Anomalous Buried Organic DepositsLow-altitude organic deposits in Michigan: Evidence for pre-Woodfordian Great Lakes and paleosurfaces
RICHARD L. RIECK1 and HAROLD A. WINTERS2
1 Department of Geology and Department of Geography, Western Illinois University, Macomb, Illinois 61455
2 Department of Geography, Michigan State University, East Lansing, Michigan 48824
GSA Bulletin; August 1982; v. 93; no. 8; p. 726-734; DOI: 10.1130/0016-7606(1982)93<726:LODIME>2.0.CO;2
© 1982 Geological Society of America
Reports of 136 glacially buried organic deposits below 200 m in altitude and other related data provide a basis for identifying relicts of several low-level Pleistocene paleosurfaces in southern Michigan. The carbonaceous material is concentrated in five areas and probably represents low places on pre-Woodfordian landscapes with local base levels far lower than the present topography. These findings have implications regarding adjacent ancestral Great Lakes that existed sometime prior to final glaciation of the peninsula.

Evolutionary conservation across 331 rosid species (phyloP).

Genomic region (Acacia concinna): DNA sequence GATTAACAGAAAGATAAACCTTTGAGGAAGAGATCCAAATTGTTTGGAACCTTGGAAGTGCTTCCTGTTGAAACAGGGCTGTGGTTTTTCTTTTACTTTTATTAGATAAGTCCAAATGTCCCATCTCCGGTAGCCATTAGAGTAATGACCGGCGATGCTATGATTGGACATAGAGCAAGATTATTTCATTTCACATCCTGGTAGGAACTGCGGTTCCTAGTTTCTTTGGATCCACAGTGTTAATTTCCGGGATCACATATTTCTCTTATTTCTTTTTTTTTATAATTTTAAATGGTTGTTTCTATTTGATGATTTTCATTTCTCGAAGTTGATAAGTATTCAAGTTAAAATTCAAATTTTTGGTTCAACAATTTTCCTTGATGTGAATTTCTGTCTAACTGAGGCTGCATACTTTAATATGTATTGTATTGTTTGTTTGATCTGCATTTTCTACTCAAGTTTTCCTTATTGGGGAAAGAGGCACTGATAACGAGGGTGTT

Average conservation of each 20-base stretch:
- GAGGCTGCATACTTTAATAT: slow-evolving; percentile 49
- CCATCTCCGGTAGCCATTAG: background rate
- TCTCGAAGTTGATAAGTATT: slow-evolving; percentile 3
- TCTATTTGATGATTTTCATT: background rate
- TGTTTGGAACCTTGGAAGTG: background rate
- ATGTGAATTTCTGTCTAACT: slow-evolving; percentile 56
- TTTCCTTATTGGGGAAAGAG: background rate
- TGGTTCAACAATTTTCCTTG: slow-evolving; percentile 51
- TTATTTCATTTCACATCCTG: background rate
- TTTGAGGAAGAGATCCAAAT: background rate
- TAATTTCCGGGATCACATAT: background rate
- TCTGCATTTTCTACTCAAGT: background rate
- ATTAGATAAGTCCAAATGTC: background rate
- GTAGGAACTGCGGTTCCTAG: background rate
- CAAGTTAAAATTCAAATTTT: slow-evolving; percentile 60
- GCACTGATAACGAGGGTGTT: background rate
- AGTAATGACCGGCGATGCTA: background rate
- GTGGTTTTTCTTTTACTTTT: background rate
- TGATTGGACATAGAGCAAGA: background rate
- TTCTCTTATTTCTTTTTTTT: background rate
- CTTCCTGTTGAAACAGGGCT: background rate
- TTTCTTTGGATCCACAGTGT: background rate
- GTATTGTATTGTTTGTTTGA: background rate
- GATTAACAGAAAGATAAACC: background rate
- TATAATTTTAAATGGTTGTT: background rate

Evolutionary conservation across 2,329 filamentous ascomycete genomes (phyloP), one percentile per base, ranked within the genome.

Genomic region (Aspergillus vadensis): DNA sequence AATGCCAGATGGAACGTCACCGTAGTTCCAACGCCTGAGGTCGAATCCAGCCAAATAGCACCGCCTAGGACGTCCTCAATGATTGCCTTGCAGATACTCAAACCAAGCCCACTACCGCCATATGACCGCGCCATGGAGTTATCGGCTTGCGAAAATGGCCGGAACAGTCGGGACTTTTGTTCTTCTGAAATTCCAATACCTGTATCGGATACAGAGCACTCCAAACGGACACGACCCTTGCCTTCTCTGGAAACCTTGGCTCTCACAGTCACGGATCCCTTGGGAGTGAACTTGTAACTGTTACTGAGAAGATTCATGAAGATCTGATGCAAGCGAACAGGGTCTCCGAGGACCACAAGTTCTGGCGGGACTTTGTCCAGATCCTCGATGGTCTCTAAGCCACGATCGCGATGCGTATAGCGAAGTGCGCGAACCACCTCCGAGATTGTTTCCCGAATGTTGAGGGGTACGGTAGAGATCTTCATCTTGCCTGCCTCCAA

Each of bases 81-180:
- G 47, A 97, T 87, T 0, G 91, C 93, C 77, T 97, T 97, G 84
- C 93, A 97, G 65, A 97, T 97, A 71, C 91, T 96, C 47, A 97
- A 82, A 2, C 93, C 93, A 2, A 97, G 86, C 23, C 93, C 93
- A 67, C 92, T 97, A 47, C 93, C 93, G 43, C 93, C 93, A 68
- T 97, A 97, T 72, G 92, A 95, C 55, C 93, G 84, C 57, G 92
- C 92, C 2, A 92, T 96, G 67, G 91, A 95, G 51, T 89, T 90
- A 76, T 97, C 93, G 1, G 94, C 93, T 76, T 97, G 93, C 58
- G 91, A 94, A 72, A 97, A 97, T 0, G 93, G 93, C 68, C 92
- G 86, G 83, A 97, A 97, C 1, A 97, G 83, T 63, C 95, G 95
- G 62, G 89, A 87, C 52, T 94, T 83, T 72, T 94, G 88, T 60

TREND SURFACE ANALYSIS OF GLACIALLY BURIED PLEISTOCENE ORGANIC DEPOSITS IN CENTRAL MICHIGAN
Authors: Bruce L. Rhoads a; Richard L. Rieck b; Harold A. Winters c
Affiliations: a BRUCE L. RHOADS, a Ph.D. student in the Department of Geography at Arizona State University, Tempe, AZ 85287, received his M.A. from Michigan State University and his B.A. from Shippensburg State University in Pennsylvania..
b RICHARD L. RIECK is an Associate Professor in the Geography and Geology Departments at Western Illinois University, Macomb, IL 61455. His research emphasis is in Pleistocene studies..
c HAROLD A. WINTERS, Professor of Geography, Michigan State University, East Lansing, MI 48824, has major interests in glacial geomorphology..
Published in: The Professional Geographer, Volume 36, Issue 1 February 1984 , pages 64 - 73
Trend surfaces were determined and compared for the bedrock surface, two characteristics of the present topography, and 42 water well log reports of glacially buried carbonaceous horizons within drift from an area in central Michigan. Data almost certainly indicate that the glacially buried Pleistocene organic deposits represent two or more pre-Woodfordian paleosurfaces. Trend surface analysis of buried organic horizons may be useful for recognizing paleosurfaces and separating drift sheets in other areas with limited subsurface data.